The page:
after months of work, my developer didnt finish the project, and refuse to deliver to me the code.
Any solution ?
I cannot even make a bad review since i hired him since 5 months...
Obviously you should only work with developers who deliver the source code to you.
As a developer, whenever I START a project, I immediately create an online environment where I do all my work, and I provide the client with the same credentials that I have. So the client has the same access to the source code that I do.
There is really no reason for you to work with developers who won't provide you with constant access to ALL of the source code.
Now you know what you should do in the future.
As for your CURRENT SITUATION?
Well... Upwork doesn't have your source code.
You are saying that you hired a freelancer and paid the freelancer and then closed the contract all without ever receiving the source code?
It sounds like you already understand that you used the Upwork tool incorrectly.
There is not a SIMPLE solution. There is not a button you can click to get your source code. It may be possible for an Upwork employee to contact the freelancer and ask him to provide the source code. But that is completely NOT the ideal way to go about things.
A couple of important questions, to help us decide what to do next:
- How much money in total did you pay to that freelancer for this work?
- You said that he didn't finish the project. How convinced are you that freelancer did truly usable, valuable work that you definitely want to receive?
I'm sorry to hear you're having trouble with receiving your work product. I checked and it looks like you've been able to communicate with the freelancer. Please let us know if you need any further assistance.
Also, to clarify, you will be able to leave feedback for the freelancer once the contract is ended. You can read more about this here.
re: "Also, to clarify, you will be able to leave feedback for the freelancer once the contract is ended."
Cyrine: It sounds like you did not fully understand the fact that even though the freelancer's work was done many months ago, because the contract is STILL OPEN, you still have the opportunity to leave feedback.
This is an important thing to keep in mind. Freelancers typically WANT to leave good impression with clients, because they want to receive positive, accurate feedback.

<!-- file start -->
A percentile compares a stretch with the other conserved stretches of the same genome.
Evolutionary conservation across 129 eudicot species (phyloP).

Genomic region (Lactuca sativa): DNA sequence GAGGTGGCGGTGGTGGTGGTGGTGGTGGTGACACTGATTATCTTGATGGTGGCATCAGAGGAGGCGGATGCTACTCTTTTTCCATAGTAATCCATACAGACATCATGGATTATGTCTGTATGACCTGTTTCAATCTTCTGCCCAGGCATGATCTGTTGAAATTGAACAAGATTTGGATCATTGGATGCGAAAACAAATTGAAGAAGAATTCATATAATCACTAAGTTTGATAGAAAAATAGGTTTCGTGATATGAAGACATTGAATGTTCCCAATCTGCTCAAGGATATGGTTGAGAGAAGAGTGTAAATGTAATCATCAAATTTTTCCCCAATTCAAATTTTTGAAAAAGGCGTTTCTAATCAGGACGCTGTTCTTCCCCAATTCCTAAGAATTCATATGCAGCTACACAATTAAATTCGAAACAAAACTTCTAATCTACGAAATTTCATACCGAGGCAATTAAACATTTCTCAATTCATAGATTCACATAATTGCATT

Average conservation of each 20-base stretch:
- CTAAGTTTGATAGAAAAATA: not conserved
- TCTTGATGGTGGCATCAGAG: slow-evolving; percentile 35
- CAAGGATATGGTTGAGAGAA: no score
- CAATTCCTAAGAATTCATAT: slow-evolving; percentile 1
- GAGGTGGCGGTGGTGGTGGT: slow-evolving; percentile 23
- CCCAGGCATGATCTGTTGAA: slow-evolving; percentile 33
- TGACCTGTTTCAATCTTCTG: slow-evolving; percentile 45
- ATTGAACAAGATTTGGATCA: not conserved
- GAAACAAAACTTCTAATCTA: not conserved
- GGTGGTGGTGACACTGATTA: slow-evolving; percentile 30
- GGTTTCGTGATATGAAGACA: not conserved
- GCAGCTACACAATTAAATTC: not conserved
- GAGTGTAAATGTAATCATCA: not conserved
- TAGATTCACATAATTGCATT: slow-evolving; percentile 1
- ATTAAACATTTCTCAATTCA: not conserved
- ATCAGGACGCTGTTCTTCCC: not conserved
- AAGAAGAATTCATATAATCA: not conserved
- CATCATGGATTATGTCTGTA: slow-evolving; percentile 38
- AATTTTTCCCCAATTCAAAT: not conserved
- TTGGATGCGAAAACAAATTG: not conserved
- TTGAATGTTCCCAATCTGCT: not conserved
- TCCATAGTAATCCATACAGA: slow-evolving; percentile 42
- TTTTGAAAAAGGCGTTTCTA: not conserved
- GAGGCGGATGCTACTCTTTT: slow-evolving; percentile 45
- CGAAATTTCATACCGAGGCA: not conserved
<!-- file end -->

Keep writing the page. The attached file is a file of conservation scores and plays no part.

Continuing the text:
So the fact that the contract is still open means that you have leverage.
If I was the client I would of course tell the freelancer something like:
Thank you again for the work that you have done on the project. I look forward to using the work you have done as I proceed with the project with the other people on the team. You don't need to work on this any more. If you will go ahead and send all fo the source code files, I will be able to close the contract and provide feedback that demonstrates my appreciation for the work that you did."
And for the original poster and all other clients, an important thing to keep in mind is:
Source code doesn't belong to the developer or freelancer.
Source code belongs to the client who has paid for the work.
It is not a freelancer's "choice" to "give" the source code to the client.
If a freelancer is hired using an hourly contract, then ALL WORK PRODUCT belongs to the client who has paid for the work.
If a freelancer is hired using a fixed-price contract, then all files or work that were agreed upon as a deliverable in the original agreement belong to the paying client. The freelancer is supposed to provide all of those files/deliverables to the client, unhindered, and then the client reviews the work and releases payment to the freelancer.
Any legitimate developer knows these things. As a client, I have no interest whatsoever in needing to use Upwork Support's help to get ahold of my source code files, and I have no interest in needing to manipulate or cajole or coax a freelancer into providing source code files. Any client who gets the sense that a freelancer is withholding source code should simply not work with that freelancer.
The same goes for any other type of work. For example, if you hire an illustrator using an hourly contract who is providing you with output .png files, but won't provide you with the original vector files, then the freelancer is simply violating Upwork's default contract terms, and you shouldn't work with such a person.